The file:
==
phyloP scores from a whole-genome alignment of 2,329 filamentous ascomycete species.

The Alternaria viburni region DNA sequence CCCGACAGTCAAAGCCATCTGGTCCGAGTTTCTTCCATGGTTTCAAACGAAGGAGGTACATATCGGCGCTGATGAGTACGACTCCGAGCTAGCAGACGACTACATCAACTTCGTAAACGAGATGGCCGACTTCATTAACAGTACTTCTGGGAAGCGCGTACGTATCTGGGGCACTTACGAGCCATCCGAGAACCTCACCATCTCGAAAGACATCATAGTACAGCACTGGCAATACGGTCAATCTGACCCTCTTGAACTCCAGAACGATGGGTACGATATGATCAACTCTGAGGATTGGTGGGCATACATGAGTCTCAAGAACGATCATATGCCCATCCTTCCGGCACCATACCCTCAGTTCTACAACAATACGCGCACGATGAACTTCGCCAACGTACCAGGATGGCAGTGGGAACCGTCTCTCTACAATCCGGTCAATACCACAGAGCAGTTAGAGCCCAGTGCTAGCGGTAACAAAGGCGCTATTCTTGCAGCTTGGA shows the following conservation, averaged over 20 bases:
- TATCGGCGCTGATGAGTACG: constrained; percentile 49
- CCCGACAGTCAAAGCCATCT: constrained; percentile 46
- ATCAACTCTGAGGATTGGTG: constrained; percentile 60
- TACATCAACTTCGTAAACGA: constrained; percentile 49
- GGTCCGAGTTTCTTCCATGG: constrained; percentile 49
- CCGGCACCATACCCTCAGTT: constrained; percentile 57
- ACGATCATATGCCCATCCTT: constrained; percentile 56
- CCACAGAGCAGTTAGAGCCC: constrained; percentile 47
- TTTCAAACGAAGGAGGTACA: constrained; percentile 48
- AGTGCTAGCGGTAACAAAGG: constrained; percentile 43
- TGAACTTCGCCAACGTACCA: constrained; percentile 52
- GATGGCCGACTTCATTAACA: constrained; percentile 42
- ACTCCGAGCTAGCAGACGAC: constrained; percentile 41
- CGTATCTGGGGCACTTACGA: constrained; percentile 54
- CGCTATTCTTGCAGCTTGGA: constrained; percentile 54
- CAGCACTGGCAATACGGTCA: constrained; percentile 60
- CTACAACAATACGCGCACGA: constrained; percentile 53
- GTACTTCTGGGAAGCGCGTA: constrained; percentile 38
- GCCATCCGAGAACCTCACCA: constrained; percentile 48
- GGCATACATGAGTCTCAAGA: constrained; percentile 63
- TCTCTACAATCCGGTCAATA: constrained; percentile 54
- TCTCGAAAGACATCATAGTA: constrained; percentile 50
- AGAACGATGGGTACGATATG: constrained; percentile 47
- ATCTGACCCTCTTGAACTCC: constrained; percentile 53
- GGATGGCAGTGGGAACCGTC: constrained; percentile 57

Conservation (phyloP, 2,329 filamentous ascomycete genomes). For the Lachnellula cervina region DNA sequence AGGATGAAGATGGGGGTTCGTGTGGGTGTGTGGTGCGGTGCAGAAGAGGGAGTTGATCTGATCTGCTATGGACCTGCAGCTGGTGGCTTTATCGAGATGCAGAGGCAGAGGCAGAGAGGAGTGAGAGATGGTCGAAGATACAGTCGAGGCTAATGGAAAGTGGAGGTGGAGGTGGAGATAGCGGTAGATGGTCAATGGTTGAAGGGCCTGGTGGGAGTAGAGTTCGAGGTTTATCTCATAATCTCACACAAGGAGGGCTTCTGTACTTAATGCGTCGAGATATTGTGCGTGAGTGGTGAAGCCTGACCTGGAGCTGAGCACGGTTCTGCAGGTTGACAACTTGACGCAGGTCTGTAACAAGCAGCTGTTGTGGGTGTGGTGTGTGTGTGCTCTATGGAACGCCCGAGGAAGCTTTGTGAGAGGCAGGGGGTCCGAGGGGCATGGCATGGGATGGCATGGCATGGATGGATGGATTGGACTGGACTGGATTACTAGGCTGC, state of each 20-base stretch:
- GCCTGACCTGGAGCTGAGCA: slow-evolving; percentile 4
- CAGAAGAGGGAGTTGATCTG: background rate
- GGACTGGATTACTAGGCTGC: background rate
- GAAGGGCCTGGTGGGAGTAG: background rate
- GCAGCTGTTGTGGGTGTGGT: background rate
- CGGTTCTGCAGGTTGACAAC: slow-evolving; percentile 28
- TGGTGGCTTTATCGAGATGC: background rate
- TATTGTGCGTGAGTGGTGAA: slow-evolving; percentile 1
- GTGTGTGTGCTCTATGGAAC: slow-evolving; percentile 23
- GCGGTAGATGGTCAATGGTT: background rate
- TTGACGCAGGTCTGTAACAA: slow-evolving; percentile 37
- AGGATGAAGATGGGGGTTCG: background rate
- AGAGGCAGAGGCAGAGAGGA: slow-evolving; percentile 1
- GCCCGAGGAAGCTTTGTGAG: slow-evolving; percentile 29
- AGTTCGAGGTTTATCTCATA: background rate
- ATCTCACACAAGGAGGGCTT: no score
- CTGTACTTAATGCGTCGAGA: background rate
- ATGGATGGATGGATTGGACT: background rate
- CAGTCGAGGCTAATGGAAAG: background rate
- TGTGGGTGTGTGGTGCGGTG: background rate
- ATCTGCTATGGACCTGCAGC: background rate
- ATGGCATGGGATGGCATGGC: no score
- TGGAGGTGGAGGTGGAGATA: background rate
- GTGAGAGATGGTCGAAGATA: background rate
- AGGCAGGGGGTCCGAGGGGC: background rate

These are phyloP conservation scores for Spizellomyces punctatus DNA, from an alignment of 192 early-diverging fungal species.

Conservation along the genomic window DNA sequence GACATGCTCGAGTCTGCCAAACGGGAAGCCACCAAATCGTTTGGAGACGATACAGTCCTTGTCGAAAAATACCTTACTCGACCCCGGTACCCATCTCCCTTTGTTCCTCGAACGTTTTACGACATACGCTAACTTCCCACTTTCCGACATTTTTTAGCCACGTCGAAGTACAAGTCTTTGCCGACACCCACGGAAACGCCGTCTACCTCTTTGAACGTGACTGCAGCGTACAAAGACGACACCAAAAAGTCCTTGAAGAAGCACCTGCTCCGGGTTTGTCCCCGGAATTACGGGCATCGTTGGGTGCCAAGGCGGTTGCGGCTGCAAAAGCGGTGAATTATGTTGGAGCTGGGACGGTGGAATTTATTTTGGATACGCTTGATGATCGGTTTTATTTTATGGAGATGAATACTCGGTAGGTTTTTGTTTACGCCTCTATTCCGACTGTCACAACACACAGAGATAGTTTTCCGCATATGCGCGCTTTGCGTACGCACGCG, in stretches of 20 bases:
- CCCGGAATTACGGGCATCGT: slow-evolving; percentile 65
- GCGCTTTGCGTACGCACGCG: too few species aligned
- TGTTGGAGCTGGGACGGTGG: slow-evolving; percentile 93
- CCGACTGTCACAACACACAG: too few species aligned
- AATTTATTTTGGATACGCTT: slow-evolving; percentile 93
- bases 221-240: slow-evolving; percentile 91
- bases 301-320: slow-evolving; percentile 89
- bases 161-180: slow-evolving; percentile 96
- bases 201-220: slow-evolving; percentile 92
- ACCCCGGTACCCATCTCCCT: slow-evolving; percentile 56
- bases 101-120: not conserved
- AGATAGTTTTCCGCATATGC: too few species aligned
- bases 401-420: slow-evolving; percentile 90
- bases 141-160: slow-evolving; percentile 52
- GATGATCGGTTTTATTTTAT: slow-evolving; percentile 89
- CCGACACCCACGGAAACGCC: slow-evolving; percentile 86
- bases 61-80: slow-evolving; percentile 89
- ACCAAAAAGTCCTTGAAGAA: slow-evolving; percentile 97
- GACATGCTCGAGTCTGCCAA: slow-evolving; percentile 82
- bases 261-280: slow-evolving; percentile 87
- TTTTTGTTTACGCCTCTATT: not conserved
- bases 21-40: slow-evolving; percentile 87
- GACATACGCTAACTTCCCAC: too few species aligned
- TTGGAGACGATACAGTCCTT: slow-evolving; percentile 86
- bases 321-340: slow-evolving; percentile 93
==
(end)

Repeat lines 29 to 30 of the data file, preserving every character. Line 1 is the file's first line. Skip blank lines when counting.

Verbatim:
- GCCTGACCTGGAGCTGAGCA: slow-evolving; percentile 4
- CAGAAGAGGGAGTTGATCTG: background rate